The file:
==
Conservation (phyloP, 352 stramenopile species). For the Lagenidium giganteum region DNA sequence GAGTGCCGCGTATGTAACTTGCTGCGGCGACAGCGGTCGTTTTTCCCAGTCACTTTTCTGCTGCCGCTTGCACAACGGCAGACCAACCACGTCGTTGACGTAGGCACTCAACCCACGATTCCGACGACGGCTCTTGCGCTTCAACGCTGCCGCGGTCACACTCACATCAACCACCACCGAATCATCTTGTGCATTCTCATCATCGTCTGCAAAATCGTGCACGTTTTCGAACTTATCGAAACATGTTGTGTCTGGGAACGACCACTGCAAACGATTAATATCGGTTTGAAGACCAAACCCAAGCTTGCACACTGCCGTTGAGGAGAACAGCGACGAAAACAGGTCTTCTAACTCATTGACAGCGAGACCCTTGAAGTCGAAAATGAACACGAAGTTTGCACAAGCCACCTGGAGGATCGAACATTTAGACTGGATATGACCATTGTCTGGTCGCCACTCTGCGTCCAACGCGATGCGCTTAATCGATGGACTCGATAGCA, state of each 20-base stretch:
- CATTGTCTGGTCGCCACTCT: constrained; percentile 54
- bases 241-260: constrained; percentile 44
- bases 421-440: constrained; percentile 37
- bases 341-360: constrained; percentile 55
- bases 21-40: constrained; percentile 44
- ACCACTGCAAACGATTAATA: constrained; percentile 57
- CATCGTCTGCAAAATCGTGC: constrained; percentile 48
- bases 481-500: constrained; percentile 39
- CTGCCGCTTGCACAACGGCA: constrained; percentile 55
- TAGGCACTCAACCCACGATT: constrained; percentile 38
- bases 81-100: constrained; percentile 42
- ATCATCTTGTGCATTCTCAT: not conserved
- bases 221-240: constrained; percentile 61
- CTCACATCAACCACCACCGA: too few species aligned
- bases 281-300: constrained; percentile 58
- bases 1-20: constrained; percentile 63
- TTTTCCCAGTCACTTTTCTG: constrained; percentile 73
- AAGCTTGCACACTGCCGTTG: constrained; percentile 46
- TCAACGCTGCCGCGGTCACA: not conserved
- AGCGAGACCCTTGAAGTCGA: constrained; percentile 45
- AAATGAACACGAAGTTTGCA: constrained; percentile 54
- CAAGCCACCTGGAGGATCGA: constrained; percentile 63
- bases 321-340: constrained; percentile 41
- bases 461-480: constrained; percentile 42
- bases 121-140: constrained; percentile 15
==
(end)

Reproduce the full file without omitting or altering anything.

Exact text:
Conservation (phyloP, 352 stramenopile species). For the Lagenidium giganteum region DNA sequence GAGTGCCGCGTATGTAACTTGCTGCGGCGACAGCGGTCGTTTTTCCCAGTCACTTTTCTGCTGCCGCTTGCACAACGGCAGACCAACCACGTCGTTGACGTAGGCACTCAACCCACGATTCCGACGACGGCTCTTGCGCTTCAACGCTGCCGCGGTCACACTCACATCAACCACCACCGAATCATCTTGTGCATTCTCATCATCGTCTGCAAAATCGTGCACGTTTTCGAACTTATCGAAACATGTTGTGTCTGGGAACGACCACTGCAAACGATTAATATCGGTTTGAAGACCAAACCCAAGCTTGCACACTGCCGTTGAGGAGAACAGCGACGAAAACAGGTCTTCTAACTCATTGACAGCGAGACCCTTGAAGTCGAAAATGAACACGAAGTTTGCACAAGCCACCTGGAGGATCGAACATTTAGACTGGATATGACCATTGTCTGGTCGCCACTCTGCGTCCAACGCGATGCGCTTAATCGATGGACTCGATAGCA, state of each 20-base stretch:
- CATTGTCTGGTCGCCACTCT: constrained; percentile 54
- bases 241-260: constrained; percentile 44
- bases 421-440: constrained; percentile 37
- bases 341-360: constrained; percentile 55
- bases 21-40: constrained; percentile 44
- ACCACTGCAAACGATTAATA: constrained; percentile 57
- CATCGTCTGCAAAATCGTGC: constrained; percentile 48
- bases 481-500: constrained; percentile 39
- CTGCCGCTTGCACAACGGCA: constrained; percentile 55
- TAGGCACTCAACCCACGATT: constrained; percentile 38
- bases 81-100: constrained; percentile 42
- ATCATCTTGTGCATTCTCAT: not conserved
- bases 221-240: constrained; percentile 61
- CTCACATCAACCACCACCGA: too few species aligned
- bases 281-300: constrained; percentile 58
- bases 1-20: constrained; percentile 63
- TTTTCCCAGTCACTTTTCTG: constrained; percentile 73
- AAGCTTGCACACTGCCGTTG: constrained; percentile 46
- TCAACGCTGCCGCGGTCACA: not conserved
- AGCGAGACCCTTGAAGTCGA: constrained; percentile 45
- AAATGAACACGAAGTTTGCA: constrained; percentile 54
- CAAGCCACCTGGAGGATCGA: constrained; percentile 63
- bases 321-340: constrained; percentile 41
- bases 461-480: constrained; percentile 42
- bases 121-140: constrained; percentile 15